Two things made me think yesterday, the one was a blog from Canada with its beautiful snowy photos, which I often go to see, firstly for its quiet meditative philosophy, and also for the words Beyond the Fields we Know so beautifully described by Kerradune. The shocks in the news pass us by, there is nothing we can do except not hate, we live in a world filled with religious dissent, yet I love churches and the quiet peace that resides around them. I approach them as an atheist, but with due respect for the centuries that have passed through them.
The other thing was that I had come across a blog on Greensted Church which had plenty of written words but only two photos though 1200 visits, which somewhat shocked me, I am hardly an expert on churches just like to record them though I have to say words are all very well but photos capture the essence of place, and this is what I like to dwell on, not human folly.
So in this church, the earliest wooden church in Europe, a marriage between Saxon and Victorian has taken place, a continuity over time, just as the graceful old yews in the grave yards unite us with the past, so the peace of largely forgotten churches lying lost in the countryside as their congregations slowly disappear is something we must capture......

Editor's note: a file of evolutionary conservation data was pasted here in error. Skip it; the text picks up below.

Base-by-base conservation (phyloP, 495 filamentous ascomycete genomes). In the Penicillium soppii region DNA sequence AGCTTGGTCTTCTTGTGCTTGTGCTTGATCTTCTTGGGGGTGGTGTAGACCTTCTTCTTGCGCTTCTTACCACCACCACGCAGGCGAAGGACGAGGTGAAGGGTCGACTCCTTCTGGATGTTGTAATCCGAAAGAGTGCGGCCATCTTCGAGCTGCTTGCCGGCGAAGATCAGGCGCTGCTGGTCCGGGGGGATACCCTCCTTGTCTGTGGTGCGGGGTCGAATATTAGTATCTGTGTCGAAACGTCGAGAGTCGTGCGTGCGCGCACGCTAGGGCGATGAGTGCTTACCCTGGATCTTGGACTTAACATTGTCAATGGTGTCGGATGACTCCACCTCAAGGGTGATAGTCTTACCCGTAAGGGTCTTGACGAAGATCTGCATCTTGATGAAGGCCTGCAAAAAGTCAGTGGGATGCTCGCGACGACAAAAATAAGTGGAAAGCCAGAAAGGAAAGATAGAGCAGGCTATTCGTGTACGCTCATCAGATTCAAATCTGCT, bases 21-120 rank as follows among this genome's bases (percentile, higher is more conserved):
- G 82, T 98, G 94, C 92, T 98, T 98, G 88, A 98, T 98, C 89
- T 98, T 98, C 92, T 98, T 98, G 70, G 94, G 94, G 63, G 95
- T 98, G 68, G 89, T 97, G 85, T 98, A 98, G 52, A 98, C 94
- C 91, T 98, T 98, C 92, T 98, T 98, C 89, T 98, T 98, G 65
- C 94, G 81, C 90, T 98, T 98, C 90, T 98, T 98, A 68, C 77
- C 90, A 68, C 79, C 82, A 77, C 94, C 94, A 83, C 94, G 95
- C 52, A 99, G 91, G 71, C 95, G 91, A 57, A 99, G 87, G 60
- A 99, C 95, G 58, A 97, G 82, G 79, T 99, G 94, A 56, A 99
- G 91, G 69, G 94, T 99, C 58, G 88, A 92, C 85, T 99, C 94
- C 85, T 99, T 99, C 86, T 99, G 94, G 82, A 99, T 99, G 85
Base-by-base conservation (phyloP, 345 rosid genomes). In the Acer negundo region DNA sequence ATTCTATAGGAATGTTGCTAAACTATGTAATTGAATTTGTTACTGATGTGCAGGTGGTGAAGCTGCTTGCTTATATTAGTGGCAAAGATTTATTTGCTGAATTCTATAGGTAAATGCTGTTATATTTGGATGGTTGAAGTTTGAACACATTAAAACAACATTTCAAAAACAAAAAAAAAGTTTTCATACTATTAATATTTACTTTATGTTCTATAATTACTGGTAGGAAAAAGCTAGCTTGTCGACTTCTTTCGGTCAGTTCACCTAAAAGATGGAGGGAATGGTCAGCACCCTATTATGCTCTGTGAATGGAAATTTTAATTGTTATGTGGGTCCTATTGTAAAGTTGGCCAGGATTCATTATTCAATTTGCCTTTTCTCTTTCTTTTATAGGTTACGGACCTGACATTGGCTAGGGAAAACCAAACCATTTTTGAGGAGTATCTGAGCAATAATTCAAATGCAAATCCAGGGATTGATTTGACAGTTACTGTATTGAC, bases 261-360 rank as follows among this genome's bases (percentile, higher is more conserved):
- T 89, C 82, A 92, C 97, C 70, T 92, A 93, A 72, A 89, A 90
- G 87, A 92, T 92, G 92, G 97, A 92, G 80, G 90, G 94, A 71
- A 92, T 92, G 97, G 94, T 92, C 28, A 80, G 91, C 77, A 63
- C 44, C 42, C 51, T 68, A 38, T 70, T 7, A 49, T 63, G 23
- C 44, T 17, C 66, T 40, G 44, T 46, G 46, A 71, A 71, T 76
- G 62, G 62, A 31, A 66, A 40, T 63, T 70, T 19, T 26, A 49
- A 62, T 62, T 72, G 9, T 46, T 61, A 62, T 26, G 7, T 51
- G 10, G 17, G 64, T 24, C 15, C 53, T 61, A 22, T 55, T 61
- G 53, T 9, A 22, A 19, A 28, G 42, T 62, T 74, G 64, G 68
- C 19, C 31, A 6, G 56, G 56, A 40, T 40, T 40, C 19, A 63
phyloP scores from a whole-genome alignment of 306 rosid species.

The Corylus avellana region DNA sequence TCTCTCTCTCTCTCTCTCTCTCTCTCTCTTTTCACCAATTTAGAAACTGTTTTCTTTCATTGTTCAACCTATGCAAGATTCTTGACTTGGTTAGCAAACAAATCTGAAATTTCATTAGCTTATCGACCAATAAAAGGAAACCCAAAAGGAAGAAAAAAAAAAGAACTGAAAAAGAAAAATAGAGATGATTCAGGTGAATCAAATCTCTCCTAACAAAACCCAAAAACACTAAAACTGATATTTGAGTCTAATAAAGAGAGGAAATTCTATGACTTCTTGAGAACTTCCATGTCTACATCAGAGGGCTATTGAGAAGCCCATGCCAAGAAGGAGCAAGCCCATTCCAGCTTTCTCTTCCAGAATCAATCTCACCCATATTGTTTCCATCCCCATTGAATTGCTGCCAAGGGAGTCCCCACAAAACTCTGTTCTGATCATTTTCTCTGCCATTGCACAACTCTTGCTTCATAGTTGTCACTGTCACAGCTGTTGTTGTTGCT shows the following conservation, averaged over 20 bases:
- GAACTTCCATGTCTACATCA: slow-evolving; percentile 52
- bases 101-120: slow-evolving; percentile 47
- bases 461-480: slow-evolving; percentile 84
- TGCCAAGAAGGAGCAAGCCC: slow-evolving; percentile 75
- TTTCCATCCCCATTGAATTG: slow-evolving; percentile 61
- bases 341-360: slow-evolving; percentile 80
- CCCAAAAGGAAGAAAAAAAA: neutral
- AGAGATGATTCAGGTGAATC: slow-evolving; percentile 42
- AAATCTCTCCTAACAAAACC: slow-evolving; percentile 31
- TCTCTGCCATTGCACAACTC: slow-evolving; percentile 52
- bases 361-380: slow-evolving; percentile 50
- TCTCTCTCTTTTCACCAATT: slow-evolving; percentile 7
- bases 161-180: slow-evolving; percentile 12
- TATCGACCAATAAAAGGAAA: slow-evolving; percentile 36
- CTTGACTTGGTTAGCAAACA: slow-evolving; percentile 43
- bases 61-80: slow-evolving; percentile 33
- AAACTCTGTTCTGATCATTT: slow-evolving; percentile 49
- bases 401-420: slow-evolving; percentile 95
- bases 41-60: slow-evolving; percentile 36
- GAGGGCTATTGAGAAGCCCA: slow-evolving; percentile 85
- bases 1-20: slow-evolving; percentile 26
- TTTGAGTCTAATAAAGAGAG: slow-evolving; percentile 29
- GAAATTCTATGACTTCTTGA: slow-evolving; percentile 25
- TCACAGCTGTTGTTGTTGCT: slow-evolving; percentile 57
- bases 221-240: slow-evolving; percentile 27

Taken from Greensted Church History
The 51 timber planks you see here today date from about 1060, although excavations undertaken in the chancel in 1960 revealed the existence of two earlier timber structures dating from the 6th, and 7 centuries, around the time that St. Cedd began his work of converting the Saxons to Christianity. The church bears witness to the work of Saxon, Norman, Tudor and Victorian builders who variously extended, repaired and restored the building over the ages. In 1848/9 the church underwent severe restoration works, and in 1990 works were undertaken to stabilise the church as it stands today, whilst in 2005 the spire was completely re-shingled in Oak.